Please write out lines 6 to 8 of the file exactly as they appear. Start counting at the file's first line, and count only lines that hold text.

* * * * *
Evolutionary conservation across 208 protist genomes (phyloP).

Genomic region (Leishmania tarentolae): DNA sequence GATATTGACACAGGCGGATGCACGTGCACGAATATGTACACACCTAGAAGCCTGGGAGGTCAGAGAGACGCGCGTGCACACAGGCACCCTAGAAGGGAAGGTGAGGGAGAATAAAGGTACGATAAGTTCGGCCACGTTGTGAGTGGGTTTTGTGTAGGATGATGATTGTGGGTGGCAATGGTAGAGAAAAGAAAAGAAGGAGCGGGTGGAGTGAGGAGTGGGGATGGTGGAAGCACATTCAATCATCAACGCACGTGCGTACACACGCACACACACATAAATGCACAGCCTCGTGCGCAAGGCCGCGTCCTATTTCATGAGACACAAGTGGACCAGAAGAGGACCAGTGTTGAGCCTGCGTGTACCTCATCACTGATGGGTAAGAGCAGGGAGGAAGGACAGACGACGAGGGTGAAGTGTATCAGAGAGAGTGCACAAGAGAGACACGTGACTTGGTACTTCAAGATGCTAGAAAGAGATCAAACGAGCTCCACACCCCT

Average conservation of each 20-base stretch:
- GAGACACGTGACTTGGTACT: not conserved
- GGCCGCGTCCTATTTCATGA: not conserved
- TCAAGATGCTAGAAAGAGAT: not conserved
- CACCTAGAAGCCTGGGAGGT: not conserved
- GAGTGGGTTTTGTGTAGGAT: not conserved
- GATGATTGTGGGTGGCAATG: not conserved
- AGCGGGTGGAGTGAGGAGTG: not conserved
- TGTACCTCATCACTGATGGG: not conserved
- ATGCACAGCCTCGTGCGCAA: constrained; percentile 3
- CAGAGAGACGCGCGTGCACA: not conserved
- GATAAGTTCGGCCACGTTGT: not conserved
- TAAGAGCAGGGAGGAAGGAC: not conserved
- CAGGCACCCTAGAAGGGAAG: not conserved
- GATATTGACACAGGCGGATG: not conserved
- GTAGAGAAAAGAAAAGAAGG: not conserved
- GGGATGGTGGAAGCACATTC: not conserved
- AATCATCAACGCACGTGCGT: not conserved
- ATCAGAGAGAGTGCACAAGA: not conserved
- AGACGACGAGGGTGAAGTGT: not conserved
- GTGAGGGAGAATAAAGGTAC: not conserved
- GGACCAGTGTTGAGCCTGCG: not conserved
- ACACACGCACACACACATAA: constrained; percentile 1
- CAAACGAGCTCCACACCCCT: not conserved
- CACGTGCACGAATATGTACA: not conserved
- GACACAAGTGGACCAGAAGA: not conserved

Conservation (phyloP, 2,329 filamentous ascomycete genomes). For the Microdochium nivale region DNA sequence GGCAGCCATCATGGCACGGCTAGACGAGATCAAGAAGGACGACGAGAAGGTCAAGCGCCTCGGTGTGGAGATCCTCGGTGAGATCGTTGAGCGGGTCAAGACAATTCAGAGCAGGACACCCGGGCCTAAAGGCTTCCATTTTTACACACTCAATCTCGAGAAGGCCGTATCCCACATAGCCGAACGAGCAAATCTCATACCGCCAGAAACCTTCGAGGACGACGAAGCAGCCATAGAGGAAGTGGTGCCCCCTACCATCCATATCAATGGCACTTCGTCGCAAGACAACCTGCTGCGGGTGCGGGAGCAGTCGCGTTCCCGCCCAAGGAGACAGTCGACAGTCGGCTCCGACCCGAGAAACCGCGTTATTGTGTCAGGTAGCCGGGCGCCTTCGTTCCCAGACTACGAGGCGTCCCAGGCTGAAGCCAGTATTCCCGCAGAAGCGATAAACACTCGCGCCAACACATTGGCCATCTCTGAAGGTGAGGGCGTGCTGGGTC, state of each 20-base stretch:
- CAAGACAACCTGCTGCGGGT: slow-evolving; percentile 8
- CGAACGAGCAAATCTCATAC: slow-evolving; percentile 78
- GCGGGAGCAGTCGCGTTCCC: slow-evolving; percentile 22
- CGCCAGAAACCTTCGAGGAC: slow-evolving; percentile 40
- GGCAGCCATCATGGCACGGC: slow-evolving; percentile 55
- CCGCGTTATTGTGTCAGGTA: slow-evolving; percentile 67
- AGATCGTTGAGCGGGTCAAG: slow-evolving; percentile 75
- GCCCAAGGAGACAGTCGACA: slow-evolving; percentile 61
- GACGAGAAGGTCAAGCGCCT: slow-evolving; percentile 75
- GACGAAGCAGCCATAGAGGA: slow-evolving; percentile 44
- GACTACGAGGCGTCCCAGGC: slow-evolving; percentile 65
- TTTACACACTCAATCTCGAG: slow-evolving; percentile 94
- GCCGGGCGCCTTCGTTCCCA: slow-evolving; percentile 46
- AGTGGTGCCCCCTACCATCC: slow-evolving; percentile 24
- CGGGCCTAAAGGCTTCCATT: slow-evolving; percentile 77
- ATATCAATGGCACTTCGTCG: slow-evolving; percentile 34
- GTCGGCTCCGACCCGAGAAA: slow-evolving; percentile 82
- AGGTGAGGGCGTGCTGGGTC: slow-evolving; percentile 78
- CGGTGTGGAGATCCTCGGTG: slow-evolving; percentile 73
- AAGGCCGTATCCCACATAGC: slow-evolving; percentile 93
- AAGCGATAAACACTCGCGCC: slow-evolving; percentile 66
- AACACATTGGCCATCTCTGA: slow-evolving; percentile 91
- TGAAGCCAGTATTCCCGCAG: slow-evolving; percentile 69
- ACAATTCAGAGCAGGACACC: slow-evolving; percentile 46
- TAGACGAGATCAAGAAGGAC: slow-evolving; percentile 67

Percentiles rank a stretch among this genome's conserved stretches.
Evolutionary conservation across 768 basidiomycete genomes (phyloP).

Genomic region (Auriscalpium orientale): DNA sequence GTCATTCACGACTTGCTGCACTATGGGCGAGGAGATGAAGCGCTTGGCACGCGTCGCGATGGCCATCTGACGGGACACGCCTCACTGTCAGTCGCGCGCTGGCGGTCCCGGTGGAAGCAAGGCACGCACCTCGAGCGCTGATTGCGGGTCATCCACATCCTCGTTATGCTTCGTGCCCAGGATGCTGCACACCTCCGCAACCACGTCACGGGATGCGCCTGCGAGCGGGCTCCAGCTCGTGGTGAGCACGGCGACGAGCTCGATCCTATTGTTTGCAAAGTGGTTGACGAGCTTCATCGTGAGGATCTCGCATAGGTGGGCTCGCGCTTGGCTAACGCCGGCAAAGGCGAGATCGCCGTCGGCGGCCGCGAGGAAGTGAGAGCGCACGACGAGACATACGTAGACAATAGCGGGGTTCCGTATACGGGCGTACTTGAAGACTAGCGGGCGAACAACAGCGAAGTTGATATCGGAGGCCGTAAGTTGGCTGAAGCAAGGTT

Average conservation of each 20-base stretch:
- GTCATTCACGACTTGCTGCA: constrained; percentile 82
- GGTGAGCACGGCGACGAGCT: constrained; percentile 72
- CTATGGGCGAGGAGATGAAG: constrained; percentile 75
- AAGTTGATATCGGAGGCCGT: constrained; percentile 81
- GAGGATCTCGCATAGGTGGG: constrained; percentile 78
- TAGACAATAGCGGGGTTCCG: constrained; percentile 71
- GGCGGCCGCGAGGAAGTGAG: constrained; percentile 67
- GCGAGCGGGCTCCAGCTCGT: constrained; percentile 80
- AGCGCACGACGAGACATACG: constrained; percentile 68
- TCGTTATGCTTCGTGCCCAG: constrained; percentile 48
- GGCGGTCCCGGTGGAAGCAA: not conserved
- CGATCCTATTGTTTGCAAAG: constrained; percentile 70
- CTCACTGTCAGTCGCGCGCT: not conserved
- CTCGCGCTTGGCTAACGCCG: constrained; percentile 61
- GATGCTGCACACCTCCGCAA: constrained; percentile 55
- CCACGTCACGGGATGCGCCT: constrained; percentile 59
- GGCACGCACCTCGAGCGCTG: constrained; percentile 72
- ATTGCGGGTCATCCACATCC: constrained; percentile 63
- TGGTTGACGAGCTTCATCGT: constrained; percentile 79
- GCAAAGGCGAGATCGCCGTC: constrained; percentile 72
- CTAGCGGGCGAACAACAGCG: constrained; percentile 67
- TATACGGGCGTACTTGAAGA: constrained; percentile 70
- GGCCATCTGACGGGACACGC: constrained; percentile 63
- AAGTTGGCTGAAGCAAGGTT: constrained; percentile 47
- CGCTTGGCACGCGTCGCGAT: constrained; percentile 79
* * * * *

- TCAAGATGCTAGAAAGAGAT: not conserved
- CACCTAGAAGCCTGGGAGGT: not conserved
- GAGTGGGTTTTGTGTAGGAT: not conserved